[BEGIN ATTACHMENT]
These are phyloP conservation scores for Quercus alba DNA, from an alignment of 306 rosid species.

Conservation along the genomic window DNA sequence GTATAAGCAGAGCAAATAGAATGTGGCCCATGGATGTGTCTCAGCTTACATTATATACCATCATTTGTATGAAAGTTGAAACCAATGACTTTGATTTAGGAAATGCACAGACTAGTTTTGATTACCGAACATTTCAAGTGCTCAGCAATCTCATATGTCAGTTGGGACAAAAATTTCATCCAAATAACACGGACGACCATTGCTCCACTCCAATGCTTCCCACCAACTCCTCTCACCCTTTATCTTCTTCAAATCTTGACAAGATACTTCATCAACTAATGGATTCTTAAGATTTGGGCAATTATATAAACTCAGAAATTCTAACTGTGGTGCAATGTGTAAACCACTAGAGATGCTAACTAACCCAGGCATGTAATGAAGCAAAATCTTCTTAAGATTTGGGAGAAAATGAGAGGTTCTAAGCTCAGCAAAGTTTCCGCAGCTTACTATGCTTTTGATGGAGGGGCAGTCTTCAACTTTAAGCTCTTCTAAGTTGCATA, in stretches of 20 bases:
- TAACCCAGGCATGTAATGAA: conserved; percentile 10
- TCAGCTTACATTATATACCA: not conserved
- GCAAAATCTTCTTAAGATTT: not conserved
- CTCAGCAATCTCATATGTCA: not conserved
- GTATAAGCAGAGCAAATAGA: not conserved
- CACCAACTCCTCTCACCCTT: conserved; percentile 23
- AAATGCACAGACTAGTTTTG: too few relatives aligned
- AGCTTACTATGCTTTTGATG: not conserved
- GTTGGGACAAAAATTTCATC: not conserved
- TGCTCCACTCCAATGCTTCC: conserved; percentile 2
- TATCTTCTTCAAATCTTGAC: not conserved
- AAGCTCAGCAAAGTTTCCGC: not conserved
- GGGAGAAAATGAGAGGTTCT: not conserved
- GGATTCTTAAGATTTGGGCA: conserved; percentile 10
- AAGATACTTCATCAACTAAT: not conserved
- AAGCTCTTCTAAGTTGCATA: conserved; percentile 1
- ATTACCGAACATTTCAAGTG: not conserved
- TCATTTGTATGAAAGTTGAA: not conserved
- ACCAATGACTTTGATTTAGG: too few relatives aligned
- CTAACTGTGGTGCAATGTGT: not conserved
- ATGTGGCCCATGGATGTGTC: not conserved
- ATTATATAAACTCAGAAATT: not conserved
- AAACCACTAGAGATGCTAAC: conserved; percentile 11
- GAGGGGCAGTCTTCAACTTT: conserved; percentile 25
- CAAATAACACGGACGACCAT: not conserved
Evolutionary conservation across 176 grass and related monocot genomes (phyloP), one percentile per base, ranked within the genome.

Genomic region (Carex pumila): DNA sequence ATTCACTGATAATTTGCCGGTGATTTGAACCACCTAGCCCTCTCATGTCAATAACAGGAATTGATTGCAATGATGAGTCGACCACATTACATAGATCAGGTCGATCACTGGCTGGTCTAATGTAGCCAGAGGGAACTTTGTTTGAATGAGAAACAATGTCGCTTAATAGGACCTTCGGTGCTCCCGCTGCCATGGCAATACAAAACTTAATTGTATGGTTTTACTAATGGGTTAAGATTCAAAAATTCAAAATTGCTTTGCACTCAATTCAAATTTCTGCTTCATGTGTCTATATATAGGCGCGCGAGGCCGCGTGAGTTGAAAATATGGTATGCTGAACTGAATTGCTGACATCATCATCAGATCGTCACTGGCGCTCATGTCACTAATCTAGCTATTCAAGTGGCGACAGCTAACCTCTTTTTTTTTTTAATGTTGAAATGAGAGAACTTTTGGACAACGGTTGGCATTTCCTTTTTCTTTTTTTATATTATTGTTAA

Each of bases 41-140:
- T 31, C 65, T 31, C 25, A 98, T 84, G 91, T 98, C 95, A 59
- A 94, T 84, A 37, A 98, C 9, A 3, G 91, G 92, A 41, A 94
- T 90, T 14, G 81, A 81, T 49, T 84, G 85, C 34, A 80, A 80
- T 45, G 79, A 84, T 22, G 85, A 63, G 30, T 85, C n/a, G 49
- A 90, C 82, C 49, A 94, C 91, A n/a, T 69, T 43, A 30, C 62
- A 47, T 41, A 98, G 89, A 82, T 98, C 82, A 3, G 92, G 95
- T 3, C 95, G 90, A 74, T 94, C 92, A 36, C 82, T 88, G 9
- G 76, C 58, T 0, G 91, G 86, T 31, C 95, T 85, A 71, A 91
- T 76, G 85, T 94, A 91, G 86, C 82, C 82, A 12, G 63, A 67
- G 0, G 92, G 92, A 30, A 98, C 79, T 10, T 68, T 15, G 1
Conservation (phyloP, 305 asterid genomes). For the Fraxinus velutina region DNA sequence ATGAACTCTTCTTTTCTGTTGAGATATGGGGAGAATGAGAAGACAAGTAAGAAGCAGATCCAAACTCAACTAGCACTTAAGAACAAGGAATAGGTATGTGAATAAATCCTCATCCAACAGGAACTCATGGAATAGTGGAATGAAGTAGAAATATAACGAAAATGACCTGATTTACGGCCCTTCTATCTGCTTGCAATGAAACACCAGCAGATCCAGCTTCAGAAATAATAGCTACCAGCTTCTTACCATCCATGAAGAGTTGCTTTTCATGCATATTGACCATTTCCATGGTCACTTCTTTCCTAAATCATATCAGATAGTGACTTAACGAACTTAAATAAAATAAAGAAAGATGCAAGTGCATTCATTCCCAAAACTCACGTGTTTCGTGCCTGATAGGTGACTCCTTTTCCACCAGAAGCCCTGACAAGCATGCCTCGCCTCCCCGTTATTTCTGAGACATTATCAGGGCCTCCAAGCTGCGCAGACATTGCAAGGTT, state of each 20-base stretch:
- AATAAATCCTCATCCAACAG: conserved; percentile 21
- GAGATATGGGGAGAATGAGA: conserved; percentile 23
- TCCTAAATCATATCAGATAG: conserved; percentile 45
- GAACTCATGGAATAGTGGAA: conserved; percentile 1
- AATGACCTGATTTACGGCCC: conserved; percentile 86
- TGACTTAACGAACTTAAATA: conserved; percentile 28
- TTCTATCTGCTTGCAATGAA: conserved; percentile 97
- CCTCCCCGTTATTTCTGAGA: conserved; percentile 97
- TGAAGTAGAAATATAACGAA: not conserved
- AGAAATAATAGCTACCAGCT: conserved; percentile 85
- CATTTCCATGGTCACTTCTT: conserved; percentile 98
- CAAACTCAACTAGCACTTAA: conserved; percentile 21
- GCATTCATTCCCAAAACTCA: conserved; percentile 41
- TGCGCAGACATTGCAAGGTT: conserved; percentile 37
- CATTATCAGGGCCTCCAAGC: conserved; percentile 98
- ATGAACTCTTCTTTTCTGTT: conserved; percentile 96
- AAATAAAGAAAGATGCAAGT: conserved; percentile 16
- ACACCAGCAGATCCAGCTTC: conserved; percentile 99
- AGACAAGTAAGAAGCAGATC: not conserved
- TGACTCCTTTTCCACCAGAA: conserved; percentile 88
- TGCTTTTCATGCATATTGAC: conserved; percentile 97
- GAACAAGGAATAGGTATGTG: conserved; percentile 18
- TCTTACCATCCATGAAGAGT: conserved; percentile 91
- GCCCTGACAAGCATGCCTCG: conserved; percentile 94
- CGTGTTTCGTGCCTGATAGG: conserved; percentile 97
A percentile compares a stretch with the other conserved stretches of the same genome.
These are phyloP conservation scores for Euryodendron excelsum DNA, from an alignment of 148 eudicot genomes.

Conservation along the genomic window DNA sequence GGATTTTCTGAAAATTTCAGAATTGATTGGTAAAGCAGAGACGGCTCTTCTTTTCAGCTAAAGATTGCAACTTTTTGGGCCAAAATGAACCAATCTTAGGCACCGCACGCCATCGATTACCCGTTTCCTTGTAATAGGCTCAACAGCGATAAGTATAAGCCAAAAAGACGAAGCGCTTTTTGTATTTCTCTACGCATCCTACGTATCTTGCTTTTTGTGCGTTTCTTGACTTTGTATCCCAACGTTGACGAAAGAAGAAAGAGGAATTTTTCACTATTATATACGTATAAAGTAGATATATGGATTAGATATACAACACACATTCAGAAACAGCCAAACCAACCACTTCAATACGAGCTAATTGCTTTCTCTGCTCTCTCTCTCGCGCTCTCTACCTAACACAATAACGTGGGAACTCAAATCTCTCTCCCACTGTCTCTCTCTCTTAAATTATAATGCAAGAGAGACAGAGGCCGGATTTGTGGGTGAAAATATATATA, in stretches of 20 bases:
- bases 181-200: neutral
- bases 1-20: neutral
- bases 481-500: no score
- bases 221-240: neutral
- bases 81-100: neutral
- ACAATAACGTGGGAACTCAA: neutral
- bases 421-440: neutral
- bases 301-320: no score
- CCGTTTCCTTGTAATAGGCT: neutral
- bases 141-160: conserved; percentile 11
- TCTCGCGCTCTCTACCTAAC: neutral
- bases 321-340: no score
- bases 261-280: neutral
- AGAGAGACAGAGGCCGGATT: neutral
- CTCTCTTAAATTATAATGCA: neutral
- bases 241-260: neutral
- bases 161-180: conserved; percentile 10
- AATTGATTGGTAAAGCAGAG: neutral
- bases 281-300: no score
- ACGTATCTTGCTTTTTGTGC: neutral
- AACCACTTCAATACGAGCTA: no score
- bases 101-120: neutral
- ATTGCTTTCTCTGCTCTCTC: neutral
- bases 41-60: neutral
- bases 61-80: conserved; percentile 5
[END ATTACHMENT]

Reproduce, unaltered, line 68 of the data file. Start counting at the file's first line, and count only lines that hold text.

These are phyloP conservation scores for Euryodendron excelsum DNA, from an alignment of 148 eudicot genomes.